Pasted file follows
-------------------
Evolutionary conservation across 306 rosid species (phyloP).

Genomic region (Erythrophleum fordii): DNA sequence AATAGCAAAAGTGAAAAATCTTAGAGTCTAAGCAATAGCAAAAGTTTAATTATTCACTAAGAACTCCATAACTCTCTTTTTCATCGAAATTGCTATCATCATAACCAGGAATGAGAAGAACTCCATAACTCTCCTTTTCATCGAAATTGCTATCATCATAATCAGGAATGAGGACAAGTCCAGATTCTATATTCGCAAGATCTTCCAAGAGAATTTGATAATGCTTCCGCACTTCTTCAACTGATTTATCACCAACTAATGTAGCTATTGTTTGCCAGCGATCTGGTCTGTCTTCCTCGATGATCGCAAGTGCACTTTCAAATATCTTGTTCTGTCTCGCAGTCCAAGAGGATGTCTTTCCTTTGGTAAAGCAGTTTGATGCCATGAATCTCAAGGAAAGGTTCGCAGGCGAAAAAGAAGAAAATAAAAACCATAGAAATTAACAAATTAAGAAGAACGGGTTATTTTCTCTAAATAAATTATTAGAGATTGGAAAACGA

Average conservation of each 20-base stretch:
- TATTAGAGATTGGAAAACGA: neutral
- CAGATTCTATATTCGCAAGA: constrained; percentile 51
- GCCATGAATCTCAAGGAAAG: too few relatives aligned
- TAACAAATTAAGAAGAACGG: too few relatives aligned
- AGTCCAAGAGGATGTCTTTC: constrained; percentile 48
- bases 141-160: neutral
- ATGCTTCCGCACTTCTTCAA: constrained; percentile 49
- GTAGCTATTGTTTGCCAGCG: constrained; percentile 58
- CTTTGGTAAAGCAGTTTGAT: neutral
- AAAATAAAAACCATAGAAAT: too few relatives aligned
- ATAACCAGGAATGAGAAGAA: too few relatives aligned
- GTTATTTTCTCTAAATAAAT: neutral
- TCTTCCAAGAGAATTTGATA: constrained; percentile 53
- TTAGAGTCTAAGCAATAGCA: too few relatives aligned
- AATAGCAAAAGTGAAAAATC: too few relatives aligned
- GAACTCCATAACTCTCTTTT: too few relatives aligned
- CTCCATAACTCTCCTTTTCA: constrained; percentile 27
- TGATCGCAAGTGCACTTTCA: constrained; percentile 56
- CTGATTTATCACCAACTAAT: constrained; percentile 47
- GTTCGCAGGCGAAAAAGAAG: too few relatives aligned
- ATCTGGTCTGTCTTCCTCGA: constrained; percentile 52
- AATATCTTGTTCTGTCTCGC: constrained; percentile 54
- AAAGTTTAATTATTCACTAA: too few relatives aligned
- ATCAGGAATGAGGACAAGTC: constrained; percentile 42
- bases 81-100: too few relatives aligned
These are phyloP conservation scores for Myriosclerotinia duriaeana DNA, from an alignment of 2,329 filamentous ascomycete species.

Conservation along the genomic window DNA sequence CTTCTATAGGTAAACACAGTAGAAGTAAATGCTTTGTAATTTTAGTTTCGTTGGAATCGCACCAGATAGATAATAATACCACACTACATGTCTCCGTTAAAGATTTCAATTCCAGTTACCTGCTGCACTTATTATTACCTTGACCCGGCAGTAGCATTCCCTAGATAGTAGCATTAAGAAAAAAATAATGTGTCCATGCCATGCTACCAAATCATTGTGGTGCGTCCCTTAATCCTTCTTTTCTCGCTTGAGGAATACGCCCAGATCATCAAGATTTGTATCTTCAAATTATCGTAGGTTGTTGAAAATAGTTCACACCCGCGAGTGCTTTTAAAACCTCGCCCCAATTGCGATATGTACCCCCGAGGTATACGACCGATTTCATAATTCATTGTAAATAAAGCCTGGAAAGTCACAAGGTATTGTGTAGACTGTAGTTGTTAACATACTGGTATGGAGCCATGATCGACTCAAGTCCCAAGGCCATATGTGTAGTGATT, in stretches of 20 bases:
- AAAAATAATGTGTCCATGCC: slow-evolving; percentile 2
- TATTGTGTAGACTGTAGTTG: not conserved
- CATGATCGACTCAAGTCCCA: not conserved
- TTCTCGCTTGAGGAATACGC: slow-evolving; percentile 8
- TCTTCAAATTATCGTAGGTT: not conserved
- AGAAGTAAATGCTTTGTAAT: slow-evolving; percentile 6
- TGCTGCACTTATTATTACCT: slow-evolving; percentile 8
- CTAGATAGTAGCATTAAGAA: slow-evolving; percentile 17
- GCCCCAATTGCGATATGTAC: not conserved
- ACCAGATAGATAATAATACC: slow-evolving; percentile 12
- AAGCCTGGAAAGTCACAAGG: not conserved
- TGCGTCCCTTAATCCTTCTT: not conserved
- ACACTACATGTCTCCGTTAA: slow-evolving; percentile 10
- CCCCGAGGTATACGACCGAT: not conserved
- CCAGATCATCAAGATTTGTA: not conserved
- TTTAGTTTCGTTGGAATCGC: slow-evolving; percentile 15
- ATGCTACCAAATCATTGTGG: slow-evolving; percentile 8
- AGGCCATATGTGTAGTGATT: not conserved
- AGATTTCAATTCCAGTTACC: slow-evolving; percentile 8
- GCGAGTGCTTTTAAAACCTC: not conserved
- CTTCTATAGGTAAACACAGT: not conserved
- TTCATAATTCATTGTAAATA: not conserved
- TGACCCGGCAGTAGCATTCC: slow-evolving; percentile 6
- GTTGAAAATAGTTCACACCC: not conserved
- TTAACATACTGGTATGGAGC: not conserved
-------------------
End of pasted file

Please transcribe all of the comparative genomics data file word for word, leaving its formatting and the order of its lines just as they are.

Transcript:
Evolutionary conservation across 306 rosid species (phyloP).

Genomic region (Erythrophleum fordii): DNA sequence AATAGCAAAAGTGAAAAATCTTAGAGTCTAAGCAATAGCAAAAGTTTAATTATTCACTAAGAACTCCATAACTCTCTTTTTCATCGAAATTGCTATCATCATAACCAGGAATGAGAAGAACTCCATAACTCTCCTTTTCATCGAAATTGCTATCATCATAATCAGGAATGAGGACAAGTCCAGATTCTATATTCGCAAGATCTTCCAAGAGAATTTGATAATGCTTCCGCACTTCTTCAACTGATTTATCACCAACTAATGTAGCTATTGTTTGCCAGCGATCTGGTCTGTCTTCCTCGATGATCGCAAGTGCACTTTCAAATATCTTGTTCTGTCTCGCAGTCCAAGAGGATGTCTTTCCTTTGGTAAAGCAGTTTGATGCCATGAATCTCAAGGAAAGGTTCGCAGGCGAAAAAGAAGAAAATAAAAACCATAGAAATTAACAAATTAAGAAGAACGGGTTATTTTCTCTAAATAAATTATTAGAGATTGGAAAACGA

Average conservation of each 20-base stretch:
- TATTAGAGATTGGAAAACGA: neutral
- CAGATTCTATATTCGCAAGA: constrained; percentile 51
- GCCATGAATCTCAAGGAAAG: too few relatives aligned
- TAACAAATTAAGAAGAACGG: too few relatives aligned
- AGTCCAAGAGGATGTCTTTC: constrained; percentile 48
- bases 141-160: neutral
- ATGCTTCCGCACTTCTTCAA: constrained; percentile 49
- GTAGCTATTGTTTGCCAGCG: constrained; percentile 58
- CTTTGGTAAAGCAGTTTGAT: neutral
- AAAATAAAAACCATAGAAAT: too few relatives aligned
- ATAACCAGGAATGAGAAGAA: too few relatives aligned
- GTTATTTTCTCTAAATAAAT: neutral
- TCTTCCAAGAGAATTTGATA: constrained; percentile 53
- TTAGAGTCTAAGCAATAGCA: too few relatives aligned
- AATAGCAAAAGTGAAAAATC: too few relatives aligned
- GAACTCCATAACTCTCTTTT: too few relatives aligned
- CTCCATAACTCTCCTTTTCA: constrained; percentile 27
- TGATCGCAAGTGCACTTTCA: constrained; percentile 56
- CTGATTTATCACCAACTAAT: constrained; percentile 47
- GTTCGCAGGCGAAAAAGAAG: too few relatives aligned
- ATCTGGTCTGTCTTCCTCGA: constrained; percentile 52
- AATATCTTGTTCTGTCTCGC: constrained; percentile 54
- AAAGTTTAATTATTCACTAA: too few relatives aligned
- ATCAGGAATGAGGACAAGTC: constrained; percentile 42
- bases 81-100: too few relatives aligned
These are phyloP conservation scores for Myriosclerotinia duriaeana DNA, from an alignment of 2,329 filamentous ascomycete species.

Conservation along the genomic window DNA sequence CTTCTATAGGTAAACACAGTAGAAGTAAATGCTTTGTAATTTTAGTTTCGTTGGAATCGCACCAGATAGATAATAATACCACACTACATGTCTCCGTTAAAGATTTCAATTCCAGTTACCTGCTGCACTTATTATTACCTTGACCCGGCAGTAGCATTCCCTAGATAGTAGCATTAAGAAAAAAATAATGTGTCCATGCCATGCTACCAAATCATTGTGGTGCGTCCCTTAATCCTTCTTTTCTCGCTTGAGGAATACGCCCAGATCATCAAGATTTGTATCTTCAAATTATCGTAGGTTGTTGAAAATAGTTCACACCCGCGAGTGCTTTTAAAACCTCGCCCCAATTGCGATATGTACCCCCGAGGTATACGACCGATTTCATAATTCATTGTAAATAAAGCCTGGAAAGTCACAAGGTATTGTGTAGACTGTAGTTGTTAACATACTGGTATGGAGCCATGATCGACTCAAGTCCCAAGGCCATATGTGTAGTGATT, in stretches of 20 bases:
- AAAAATAATGTGTCCATGCC: slow-evolving; percentile 2
- TATTGTGTAGACTGTAGTTG: not conserved
- CATGATCGACTCAAGTCCCA: not conserved
- TTCTCGCTTGAGGAATACGC: slow-evolving; percentile 8
- TCTTCAAATTATCGTAGGTT: not conserved
- AGAAGTAAATGCTTTGTAAT: slow-evolving; percentile 6
- TGCTGCACTTATTATTACCT: slow-evolving; percentile 8
- CTAGATAGTAGCATTAAGAA: slow-evolving; percentile 17
- GCCCCAATTGCGATATGTAC: not conserved
- ACCAGATAGATAATAATACC: slow-evolving; percentile 12
- AAGCCTGGAAAGTCACAAGG: not conserved
- TGCGTCCCTTAATCCTTCTT: not conserved
- ACACTACATGTCTCCGTTAA: slow-evolving; percentile 10
- CCCCGAGGTATACGACCGAT: not conserved
- CCAGATCATCAAGATTTGTA: not conserved
- TTTAGTTTCGTTGGAATCGC: slow-evolving; percentile 15
- ATGCTACCAAATCATTGTGG: slow-evolving; percentile 8
- AGGCCATATGTGTAGTGATT: not conserved
- AGATTTCAATTCCAGTTACC: slow-evolving; percentile 8
- GCGAGTGCTTTTAAAACCTC: not conserved
- CTTCTATAGGTAAACACAGT: not conserved
- TTCATAATTCATTGTAAATA: not conserved
- TGACCCGGCAGTAGCATTCC: slow-evolving; percentile 6
- GTTGAAAATAGTTCACACCC: not conserved
- TTAACATACTGGTATGGAGC: not conserved